ICC cancels Women's Cricket World Cup Qualifier over Omicron fears - Windies Women to advance

By Sports Desk November 27, 2021

The International Cricket Council (ICC) has taken the decision to abandon the ICC Women's Cricket World Cup Qualifier 2021, which had been taking place in Zimbabwe due to uncertainty surrounding the coronavirus.

Global concerns regarding the emergence of the new Omicron variant of Covid-19 has seen travel restrictions imposed for several African countries, including Zimbabwe.  Those conditions would make travel difficult for players involved in the event.

The tournament was expected to provide the final three spots for the ICC Women's World Cup in New Zealand next year as and also decide the remaining two spots for the next cycle of the ICC Women's Championship.

The places will now be decided based on team rankings, in keeping with the tournament's playing conditions.

As a result, Bangladesh, Pakistan, and the West Indies will now progress to the ICC Women's Cricket World Cup in New Zealand, with Sri Lanka and Ireland occupying the other slots for the 2022-25 cycle of the ICC Women's Championship.

On Saturday, the scheduled games were already underway with Zimbabwe facing Pakistan and USA taking on Thailand.  The West Indies were scheduled to face Sri Lanka but that game was called off after a member of the Sri Lanka support staff tested positive for the virus.  The event was later abandoned.  In their first encounter, the Windies Women cruised to a six-wicket win over Ireland.

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    Jamaica Bobsled and Skeleton Federation (JBSF) High Performance Director Mark Silver has lamented the circumstances that saw the country’s women’s two-woman team edged out of the Olympic qualifying positions.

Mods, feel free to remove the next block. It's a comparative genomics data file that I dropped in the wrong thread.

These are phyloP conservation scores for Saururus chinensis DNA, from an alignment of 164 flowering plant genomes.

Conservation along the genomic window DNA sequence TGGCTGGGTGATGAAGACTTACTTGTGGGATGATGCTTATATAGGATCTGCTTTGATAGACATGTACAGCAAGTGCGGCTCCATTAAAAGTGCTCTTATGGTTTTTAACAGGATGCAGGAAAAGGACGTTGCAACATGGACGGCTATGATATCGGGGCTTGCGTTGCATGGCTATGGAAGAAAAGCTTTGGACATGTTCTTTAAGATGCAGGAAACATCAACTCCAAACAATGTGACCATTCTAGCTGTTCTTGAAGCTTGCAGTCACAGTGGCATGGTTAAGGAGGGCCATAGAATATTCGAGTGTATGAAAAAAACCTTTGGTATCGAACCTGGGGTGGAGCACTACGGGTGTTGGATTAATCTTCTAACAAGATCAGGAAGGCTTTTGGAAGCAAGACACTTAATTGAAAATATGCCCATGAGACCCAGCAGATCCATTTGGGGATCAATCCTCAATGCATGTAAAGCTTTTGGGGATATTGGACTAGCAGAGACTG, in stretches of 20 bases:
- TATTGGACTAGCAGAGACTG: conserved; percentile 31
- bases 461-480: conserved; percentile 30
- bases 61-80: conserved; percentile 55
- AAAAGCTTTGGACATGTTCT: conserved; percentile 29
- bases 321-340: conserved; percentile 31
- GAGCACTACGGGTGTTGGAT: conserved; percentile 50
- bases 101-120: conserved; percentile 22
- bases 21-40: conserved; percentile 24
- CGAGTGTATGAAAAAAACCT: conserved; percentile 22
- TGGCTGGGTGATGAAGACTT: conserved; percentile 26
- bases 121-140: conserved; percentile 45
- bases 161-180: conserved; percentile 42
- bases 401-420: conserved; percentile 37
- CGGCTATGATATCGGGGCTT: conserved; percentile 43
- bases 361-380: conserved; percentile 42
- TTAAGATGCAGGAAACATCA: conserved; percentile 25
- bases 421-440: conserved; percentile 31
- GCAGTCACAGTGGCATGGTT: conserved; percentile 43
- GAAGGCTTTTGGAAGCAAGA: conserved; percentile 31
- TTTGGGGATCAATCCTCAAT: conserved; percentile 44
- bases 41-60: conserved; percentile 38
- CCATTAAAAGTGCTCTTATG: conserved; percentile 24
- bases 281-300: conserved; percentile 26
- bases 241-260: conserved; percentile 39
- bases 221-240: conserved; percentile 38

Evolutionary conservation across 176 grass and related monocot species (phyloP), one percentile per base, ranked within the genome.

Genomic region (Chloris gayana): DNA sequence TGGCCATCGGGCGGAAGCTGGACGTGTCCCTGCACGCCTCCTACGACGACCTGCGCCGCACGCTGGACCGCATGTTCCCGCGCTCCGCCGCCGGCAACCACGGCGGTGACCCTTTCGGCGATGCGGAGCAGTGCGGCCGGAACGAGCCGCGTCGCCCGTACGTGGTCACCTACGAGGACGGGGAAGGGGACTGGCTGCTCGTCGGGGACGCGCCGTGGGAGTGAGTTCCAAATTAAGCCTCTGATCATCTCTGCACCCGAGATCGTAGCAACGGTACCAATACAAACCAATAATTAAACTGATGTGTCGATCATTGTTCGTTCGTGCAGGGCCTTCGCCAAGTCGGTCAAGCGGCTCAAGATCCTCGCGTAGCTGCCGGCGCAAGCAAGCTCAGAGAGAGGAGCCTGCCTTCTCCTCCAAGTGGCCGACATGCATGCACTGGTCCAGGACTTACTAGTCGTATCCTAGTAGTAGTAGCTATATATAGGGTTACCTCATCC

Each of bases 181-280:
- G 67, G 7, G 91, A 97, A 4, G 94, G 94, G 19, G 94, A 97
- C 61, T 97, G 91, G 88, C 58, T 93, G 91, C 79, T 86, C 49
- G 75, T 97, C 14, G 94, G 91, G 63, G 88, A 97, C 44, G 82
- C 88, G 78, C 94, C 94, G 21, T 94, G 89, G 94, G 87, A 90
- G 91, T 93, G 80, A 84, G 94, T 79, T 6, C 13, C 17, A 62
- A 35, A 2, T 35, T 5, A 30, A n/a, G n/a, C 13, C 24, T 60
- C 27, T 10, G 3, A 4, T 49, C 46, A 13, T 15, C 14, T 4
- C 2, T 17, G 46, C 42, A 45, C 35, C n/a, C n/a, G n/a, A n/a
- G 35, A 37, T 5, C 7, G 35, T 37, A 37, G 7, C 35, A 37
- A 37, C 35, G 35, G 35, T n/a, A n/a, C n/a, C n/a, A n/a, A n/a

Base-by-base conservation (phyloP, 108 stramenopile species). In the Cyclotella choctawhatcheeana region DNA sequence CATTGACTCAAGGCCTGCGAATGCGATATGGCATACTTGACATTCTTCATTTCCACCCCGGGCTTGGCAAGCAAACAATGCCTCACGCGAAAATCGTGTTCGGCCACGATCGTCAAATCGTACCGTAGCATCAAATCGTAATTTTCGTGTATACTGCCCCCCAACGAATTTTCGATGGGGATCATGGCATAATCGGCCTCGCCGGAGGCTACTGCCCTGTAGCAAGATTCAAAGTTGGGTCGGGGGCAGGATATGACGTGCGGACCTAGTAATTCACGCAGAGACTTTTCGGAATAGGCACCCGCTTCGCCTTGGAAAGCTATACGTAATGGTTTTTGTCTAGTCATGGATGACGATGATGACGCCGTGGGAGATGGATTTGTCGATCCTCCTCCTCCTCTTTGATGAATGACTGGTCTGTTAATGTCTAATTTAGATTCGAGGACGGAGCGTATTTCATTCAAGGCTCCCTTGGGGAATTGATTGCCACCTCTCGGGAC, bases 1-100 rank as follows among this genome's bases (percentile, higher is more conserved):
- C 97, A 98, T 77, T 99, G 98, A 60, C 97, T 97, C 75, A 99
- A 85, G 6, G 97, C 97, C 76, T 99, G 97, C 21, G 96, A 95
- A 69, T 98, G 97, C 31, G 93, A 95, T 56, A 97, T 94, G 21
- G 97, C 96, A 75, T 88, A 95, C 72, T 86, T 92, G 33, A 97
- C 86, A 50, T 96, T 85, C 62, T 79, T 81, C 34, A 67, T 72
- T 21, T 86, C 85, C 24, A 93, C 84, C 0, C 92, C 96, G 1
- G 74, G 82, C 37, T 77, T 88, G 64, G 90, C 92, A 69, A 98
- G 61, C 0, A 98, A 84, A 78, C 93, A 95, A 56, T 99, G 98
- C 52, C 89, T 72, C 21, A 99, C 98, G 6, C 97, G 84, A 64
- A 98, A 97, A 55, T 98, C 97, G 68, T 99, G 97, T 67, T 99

Up to last month, the women’s team of Jazmine Fenlator-Victorian and brake woman Audra Segree were favoured to be listed among the automatic qualifiers for the Beijing 2022 Winter Games, among the world’s top 12 teams.  By the time January rolled around, however, a conflation of unfortunate circumstances had changed things entirely.  According to Silver, things began to go wrong from the perspective of the team at Latvia's Sigulda World Series where there was a Covid-19 outbreak.

    “We did everything we could.  We missed out because of the weather and believe it or not Covid,” Silver explained.

    How it works is there are races across the world, after Christmas, the first race was in Latvia, and unfortunately, 7 athletes couldn’t race, which meant that athletes that would have finished lower down finished higher and received points that they wouldn’t have if the race was full of athletes,” he added. 

    “In another race, a massive amount of snow meant that athletes who raced later benefited from the snow being clear.  Now, with the snow it's part of the sport, we expect that.”

    In the final standing, the team finished tied with France for the final spot but were edge out via the tiebreak.  The team could still qualify for the Games if France or any of the other 10 teams above them Germany, Canada, United States, China, ROC, Switzerland, Romania, Austria, Great Britain, Australia, or Belgium are unable to take part in the event.

    “With Covid, the girls finished third overall on the NAC, and before Christmas, I would have said I was confident and with the press release, had it been what we had expected and predicted they were probably our safest option,” he added 

    “However, things that changed but that’s sports.  For each bad thing that goes against you sometimes we get good things and fingers crossed we were bang on points, and who knows maybe this time around luck will go with us.  Hopefully not at the expense of anyone else but hopefully the girls will get to live their dreams as well because they worked so hard.”

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    Inescapably, whenever a Jamaica team qualifies for the Olympics, an inexorable link is made to the 1993 smash hit Cool Runnings, which starred the late John Candy and Doug E. Doug that went on to become a cult classic.